Meanwhile, it is not just the GLCs that are changing their act - the GLICs are breaking former taboos as well. Leading the way, Khazanah has set aside previously held qualms about national ownership by selling stakes in some of its companies to foreign interests, including a 5% stake in Telecom Malaysia which was sold to Khazanah's Singaporean counterpart, Temasek, in 2004.
Meanwhile Khazanah has started to emulate the apparent success of Temasek by going abroad. As well as stakes in Indian and Indonesian companies, the company is thought to be looking at opportunities in China.
Reportedly, the plan is to sell further equity in the company's domestic GLC portfolio and re-invest it more profitably abroad. This has excited many stock watchers with the prospect of bigger floats on Bursa Malaysia, a market that lacks liquidity and sees very low trading volumes.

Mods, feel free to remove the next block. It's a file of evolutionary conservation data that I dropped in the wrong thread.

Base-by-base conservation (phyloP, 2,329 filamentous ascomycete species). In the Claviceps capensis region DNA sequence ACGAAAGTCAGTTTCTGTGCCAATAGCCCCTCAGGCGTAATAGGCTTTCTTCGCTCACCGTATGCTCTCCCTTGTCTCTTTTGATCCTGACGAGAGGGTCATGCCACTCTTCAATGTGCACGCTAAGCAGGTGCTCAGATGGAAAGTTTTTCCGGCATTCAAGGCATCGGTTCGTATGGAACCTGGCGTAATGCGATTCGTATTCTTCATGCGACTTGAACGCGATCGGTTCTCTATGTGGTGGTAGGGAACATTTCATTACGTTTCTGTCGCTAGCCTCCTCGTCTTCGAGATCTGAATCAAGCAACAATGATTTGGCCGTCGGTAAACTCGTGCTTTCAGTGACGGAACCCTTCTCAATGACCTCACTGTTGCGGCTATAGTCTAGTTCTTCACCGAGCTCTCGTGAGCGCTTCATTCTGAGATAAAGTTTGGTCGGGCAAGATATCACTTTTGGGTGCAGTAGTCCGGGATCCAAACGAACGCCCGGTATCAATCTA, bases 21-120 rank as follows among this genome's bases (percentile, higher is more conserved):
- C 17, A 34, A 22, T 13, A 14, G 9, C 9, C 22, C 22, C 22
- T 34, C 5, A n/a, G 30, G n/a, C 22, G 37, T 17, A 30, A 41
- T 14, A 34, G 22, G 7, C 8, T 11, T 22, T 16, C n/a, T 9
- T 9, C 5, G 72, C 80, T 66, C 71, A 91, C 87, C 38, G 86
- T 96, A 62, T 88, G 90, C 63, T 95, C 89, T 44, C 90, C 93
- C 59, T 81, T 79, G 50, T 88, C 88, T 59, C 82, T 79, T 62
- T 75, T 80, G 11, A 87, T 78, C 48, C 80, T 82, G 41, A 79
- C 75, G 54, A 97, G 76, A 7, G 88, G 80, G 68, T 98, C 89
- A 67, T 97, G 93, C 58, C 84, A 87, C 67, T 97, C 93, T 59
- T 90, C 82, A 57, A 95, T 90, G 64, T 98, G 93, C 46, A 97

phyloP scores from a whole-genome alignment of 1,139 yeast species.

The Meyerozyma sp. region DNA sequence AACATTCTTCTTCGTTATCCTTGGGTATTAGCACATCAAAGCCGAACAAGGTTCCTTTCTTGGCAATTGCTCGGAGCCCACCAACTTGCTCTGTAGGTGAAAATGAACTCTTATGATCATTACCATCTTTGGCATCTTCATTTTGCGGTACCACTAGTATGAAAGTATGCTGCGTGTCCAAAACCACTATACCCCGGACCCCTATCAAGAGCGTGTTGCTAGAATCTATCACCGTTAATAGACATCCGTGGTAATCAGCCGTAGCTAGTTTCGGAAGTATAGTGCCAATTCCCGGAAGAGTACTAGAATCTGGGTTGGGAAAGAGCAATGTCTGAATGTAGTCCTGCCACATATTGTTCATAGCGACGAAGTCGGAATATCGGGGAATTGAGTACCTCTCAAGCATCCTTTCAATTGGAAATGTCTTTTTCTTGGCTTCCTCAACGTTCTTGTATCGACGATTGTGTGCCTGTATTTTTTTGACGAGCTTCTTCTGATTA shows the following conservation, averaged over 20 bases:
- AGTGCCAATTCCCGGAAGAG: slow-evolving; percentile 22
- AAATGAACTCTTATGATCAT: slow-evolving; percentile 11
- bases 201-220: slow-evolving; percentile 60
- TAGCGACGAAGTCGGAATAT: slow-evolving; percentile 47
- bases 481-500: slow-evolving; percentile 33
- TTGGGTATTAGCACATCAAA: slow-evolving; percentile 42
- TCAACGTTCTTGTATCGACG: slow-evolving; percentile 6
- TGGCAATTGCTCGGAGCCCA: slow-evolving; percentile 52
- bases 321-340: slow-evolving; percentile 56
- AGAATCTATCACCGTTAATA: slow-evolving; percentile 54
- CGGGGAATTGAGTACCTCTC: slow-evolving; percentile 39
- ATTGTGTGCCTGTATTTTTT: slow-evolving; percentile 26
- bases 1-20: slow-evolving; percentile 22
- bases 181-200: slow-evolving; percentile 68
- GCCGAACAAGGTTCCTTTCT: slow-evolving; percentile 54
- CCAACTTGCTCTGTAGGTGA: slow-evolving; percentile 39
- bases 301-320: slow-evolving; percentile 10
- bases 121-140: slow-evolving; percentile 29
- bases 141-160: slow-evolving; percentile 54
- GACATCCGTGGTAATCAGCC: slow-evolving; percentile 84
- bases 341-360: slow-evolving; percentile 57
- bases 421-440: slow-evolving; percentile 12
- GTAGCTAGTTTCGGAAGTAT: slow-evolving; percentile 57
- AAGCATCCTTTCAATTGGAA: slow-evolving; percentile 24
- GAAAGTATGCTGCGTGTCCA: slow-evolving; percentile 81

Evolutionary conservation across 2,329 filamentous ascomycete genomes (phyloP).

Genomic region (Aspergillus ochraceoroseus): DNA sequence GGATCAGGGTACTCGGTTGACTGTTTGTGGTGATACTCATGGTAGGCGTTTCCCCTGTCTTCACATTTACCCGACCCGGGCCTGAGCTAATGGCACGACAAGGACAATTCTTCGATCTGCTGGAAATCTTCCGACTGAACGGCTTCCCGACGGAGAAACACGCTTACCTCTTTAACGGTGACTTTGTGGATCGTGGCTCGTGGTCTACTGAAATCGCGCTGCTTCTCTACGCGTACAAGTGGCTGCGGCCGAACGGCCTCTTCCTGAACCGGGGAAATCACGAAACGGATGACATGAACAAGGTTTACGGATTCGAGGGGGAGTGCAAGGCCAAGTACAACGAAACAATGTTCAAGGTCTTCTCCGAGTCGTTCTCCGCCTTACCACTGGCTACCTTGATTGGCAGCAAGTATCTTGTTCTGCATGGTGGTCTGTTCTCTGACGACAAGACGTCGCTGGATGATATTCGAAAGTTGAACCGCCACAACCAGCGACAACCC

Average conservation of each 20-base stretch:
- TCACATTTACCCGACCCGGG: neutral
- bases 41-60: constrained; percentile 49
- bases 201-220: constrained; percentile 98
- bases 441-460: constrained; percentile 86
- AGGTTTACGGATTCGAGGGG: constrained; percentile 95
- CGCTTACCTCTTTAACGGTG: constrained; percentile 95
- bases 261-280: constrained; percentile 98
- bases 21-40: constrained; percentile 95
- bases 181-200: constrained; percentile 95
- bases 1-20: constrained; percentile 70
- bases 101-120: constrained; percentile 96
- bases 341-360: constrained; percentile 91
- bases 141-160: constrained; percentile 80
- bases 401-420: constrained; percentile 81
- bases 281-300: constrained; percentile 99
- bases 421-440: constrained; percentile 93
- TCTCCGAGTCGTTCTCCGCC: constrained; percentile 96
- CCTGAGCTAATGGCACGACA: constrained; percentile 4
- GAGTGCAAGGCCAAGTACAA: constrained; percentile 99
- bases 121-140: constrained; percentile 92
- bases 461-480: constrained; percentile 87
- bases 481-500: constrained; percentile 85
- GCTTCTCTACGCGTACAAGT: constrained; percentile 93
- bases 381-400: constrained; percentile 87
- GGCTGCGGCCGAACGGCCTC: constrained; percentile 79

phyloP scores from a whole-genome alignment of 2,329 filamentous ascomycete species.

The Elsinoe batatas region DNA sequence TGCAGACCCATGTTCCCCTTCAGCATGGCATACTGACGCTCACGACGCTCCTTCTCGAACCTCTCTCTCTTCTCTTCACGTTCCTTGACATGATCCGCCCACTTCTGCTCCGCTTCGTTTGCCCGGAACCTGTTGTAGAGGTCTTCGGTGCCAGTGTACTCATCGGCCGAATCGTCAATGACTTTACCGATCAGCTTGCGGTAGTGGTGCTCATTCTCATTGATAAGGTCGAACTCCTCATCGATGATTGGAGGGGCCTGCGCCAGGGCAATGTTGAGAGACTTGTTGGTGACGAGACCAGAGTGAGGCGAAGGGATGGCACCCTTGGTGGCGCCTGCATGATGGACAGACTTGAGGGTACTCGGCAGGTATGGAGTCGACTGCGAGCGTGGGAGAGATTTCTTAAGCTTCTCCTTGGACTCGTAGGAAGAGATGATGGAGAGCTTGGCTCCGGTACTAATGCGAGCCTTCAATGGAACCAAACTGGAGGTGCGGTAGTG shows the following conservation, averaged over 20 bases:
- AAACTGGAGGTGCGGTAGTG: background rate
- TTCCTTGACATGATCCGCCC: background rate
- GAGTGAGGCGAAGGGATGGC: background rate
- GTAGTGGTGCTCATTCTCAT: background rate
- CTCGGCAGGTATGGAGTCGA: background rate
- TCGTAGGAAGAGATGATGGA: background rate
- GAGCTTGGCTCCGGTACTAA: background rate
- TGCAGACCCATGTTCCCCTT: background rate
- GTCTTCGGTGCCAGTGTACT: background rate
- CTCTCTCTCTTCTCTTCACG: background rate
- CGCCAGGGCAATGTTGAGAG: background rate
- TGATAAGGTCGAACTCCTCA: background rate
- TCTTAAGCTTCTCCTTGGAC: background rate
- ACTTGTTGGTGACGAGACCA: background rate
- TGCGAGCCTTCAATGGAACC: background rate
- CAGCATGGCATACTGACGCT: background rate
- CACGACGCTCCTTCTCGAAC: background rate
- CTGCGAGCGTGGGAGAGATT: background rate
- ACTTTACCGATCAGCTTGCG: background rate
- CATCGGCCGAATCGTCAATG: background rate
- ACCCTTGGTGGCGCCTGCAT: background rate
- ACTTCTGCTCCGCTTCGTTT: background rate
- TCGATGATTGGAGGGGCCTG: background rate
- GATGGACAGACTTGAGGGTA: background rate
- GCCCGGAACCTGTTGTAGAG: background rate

However, it might be too soon for some. Whilst Khazanah wants to get better returns on its capital, they say, it still has national obligations in its mission statement. Their worry is that Khazanah could divest before making sure companies in its portfolio are ready for competition.
Their concerns may yet be allayed. Khazanah management has reiterated its commitment to national goals, particularly those enshrined in the all-important Vision 2020. Actions speak louder than words and the fact that necessary changes bearing political consequences are not taken shows that Khazanah's lot is still in with the greater good.
Mass lay-offs are to be avoided via a voluntary redundancy policy, while national power provider, Tenaga Nasional, still has to sell electricity at artificially low prices, squeezing it between costly purchasing agreements with independent power producers.
All in all, the government is fully aware that transforming GLCs will do more than stop headlines about the plight of the national airline and Proton. They are also aware it is a balance between spending taxpayers' money and realising profitable improvements in GLCs.